Online Gaming breaks out of its shell

The stereotype of the typical gamer — teenaged, unkempt and voluntarily locked up in a dim room in front of a PC — is no longer a truism. The rapid adoption of smartphones across age groups and steadily improving internet connectivity has given rise to a new segment of online gamers. These range across the age spectrum — from children playing on their parents’ smartphones to senior citizens — and have driven the online gaming segment to become the fastest growing in the media and entertainment sector.
For instance, according to a recent joint report by EY-FICCI, the online gaming segment in India grew by a whopping 59 per cent annually in 2018 going from Rs 3,040 crore in 2017 to Rs 4,850 crore. This is only expected to continue at a breakneck pace driven by the prodigious rise in the number of gamers, hitting Rs 12,030 crore by 2021. The number of online gamers, which grew 52 per cent in 2018, is expected to hit 340 million by 2021.

The primary driver for this rise in gamers in the Indian market is seen to be the spread of affordable smartphones, most of which sport enough computing power to run most mobile games. And those hooked enough to shell out money to pay for high-performance gaming smartphones are doing so too, with the percentage of such shipments among overall smartphones rising from 1.8 per cent in 2017 to 3.3 per cent in 2018. This share is expected to hit 6.5 per cent in 2021, according to EY-FICCI.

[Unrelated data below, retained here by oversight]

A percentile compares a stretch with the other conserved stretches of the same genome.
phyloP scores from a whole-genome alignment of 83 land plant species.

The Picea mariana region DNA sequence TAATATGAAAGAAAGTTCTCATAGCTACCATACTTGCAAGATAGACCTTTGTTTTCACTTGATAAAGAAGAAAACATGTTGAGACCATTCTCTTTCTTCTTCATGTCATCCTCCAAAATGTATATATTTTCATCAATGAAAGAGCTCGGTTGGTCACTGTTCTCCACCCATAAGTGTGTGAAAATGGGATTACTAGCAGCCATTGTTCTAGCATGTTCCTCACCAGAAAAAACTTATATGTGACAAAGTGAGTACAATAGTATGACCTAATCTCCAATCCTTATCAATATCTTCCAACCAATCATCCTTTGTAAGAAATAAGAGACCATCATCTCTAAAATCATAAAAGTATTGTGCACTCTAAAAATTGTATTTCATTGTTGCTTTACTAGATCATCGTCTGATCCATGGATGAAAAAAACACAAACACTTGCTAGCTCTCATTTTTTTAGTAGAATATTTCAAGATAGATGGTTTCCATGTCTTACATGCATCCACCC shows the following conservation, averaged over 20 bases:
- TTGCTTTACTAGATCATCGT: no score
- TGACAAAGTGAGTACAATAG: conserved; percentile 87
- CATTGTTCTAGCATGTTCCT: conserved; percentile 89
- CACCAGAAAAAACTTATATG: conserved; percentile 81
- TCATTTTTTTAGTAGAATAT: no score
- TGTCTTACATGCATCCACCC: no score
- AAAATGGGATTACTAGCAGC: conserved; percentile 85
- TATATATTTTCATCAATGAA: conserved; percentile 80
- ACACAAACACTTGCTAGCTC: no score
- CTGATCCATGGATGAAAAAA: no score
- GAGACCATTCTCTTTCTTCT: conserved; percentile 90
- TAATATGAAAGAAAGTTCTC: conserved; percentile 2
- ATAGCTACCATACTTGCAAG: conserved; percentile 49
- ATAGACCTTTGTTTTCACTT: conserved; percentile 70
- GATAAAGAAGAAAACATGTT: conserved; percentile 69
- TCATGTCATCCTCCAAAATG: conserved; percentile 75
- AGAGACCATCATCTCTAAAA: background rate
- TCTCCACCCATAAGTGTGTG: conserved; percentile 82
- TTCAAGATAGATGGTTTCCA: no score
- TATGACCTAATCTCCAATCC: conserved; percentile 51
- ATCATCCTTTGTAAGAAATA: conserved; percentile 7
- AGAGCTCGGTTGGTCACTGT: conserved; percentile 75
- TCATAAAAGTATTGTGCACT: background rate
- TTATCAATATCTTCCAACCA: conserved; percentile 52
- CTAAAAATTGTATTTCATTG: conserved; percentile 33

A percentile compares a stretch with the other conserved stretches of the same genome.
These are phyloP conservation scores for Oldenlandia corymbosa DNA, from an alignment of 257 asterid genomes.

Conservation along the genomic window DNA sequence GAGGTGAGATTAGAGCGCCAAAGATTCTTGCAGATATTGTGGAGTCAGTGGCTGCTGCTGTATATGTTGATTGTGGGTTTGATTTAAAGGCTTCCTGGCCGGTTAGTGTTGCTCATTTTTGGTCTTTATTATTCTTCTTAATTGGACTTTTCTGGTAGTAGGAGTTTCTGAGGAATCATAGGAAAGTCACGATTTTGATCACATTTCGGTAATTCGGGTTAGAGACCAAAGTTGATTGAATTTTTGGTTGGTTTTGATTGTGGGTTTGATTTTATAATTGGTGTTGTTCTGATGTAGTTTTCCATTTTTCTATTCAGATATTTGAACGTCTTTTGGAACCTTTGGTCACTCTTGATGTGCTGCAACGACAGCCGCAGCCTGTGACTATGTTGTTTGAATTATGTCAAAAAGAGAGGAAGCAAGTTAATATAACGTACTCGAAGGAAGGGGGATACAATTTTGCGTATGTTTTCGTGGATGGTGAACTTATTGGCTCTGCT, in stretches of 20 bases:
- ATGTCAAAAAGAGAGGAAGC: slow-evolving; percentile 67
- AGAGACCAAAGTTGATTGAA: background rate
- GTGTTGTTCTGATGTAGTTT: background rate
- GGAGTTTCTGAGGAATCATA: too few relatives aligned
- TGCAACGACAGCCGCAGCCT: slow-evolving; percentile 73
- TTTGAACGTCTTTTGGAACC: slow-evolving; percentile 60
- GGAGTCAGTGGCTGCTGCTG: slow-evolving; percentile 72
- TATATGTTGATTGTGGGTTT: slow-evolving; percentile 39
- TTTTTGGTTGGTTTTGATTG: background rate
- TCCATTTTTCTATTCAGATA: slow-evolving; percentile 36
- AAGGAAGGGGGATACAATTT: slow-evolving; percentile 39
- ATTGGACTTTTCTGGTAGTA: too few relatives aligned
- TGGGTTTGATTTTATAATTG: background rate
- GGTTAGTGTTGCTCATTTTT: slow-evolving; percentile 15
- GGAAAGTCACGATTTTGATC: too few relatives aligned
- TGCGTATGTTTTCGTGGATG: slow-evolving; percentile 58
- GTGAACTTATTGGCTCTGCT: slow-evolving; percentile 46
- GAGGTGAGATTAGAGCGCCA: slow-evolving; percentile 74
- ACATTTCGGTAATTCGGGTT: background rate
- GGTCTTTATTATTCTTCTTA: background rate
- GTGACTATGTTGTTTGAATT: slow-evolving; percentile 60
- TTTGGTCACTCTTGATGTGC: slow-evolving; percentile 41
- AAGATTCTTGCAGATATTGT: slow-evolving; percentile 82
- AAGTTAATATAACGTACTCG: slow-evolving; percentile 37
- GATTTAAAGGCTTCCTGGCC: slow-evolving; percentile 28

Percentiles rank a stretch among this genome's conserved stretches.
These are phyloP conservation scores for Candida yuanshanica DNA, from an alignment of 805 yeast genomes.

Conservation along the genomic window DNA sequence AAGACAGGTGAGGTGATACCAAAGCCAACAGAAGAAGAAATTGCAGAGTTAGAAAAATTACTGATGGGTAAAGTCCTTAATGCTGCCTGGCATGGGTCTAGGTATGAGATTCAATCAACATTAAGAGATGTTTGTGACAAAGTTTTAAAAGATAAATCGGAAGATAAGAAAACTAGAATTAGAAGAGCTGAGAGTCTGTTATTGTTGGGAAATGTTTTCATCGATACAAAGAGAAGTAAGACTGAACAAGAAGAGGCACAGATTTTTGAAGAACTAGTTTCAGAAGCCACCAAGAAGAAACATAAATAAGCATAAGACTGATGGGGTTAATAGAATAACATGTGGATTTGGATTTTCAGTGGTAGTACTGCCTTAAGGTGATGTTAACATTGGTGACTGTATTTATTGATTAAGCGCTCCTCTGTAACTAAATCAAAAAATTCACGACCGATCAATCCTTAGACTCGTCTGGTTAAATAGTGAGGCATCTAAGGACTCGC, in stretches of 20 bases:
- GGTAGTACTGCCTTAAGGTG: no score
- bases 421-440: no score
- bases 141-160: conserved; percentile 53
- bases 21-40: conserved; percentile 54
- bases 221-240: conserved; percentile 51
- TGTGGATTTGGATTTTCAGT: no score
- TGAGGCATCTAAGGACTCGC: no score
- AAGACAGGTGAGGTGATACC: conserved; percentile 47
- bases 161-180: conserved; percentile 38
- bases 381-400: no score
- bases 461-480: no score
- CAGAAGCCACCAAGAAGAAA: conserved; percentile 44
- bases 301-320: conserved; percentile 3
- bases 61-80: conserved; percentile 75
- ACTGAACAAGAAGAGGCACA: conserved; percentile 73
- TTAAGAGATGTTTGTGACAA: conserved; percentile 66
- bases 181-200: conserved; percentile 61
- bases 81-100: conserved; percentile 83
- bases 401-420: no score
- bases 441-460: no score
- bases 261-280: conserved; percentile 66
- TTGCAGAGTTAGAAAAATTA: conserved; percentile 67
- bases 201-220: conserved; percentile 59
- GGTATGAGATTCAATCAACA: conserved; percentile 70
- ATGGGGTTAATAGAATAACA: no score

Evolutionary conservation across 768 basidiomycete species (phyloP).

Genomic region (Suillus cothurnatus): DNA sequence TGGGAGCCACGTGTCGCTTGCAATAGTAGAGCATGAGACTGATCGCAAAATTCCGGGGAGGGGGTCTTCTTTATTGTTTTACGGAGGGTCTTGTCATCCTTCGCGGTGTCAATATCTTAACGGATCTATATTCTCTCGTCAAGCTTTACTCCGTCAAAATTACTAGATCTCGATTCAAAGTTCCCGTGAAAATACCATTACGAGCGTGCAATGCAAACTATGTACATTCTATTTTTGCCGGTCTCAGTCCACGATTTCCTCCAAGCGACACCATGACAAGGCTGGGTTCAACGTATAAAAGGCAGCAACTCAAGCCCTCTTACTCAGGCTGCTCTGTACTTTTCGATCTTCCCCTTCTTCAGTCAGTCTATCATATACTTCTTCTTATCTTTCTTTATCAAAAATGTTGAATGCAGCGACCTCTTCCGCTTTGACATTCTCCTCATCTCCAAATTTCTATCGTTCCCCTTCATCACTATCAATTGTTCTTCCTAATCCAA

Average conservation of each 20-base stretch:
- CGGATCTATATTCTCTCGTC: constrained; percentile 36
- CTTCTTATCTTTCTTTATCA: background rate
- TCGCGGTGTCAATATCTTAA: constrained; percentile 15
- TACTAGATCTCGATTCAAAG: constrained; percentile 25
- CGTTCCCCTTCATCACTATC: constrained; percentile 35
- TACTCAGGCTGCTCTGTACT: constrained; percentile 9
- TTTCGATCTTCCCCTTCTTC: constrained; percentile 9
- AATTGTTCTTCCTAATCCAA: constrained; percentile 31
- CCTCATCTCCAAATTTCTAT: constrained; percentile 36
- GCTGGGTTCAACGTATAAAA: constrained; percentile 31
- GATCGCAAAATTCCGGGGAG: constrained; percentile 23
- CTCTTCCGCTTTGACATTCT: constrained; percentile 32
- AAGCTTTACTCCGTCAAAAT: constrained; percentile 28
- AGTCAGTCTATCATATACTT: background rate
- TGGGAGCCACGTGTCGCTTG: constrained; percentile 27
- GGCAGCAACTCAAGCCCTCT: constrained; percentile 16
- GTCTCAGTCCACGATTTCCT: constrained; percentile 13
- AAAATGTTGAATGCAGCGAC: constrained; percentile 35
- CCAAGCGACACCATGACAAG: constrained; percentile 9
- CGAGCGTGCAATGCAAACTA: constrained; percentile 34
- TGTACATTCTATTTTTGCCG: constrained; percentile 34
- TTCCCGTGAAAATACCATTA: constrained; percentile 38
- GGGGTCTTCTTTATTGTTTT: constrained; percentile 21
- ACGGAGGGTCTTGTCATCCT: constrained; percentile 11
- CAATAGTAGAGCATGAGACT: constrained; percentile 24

This willingness to pay for a good gaming experience is a major factor in why industry players have begun viewing the previously niche segment as one with potential for substantial earnings. “The gaming industry has seen an acceleration during the year along with overall macro economics helping growth in revenues and online gamers. We now also see an acceptance of gamers to pay and play leading to robust revenue growth for the industry,” said Manish Agarwal, CEO, Nazara Technologies, a Mumbai-based mobile games firm.

For instance, the report finds that 65 per cent of those who played real-money games, where players are expected to pay for games, are willing to pay over Rs 100 per session.

However, while real-time player vs player online games like PUBG are rising in popularity, and real money games see steady traction, the true market leaders in the segment are fantasy sports platforms. The number of sports fans in the country who played fantasy sports games in 2018 is estimated at 45-50 million in 2018. “For a sports fan, Fantasy Sports provides a platform to not only showcase their knowledge and skill amassed overtime, but also to receive recognition in the fantasy sports game. Fantasy sports is rapidly changing the way fans consume sports content, making the overall sports experience more exciting and engaging,” noted Harsh Jain, CEO and co-founder, Dream11, a fantasy sports platform that allows users to play fantasy cricket, hockey, football, kabaddi and basketball.

Going forward, the segment is set to see rapid increases in fantasy sports gamers (expected to cross 100 million by 2021) and player vs player games, while investment into the sector is also expected to grow. Gaming companies like Dream11 ($100 million), Nazara Technologies ($82 million), Ace2Three (US$76 million) and MoonFrog Labs ($16 million) have all been able to raise significant funding from venture capitalists so far. The advent of Virtual Reality and Augmented Reality gadgets is also expected to drive growth going forward.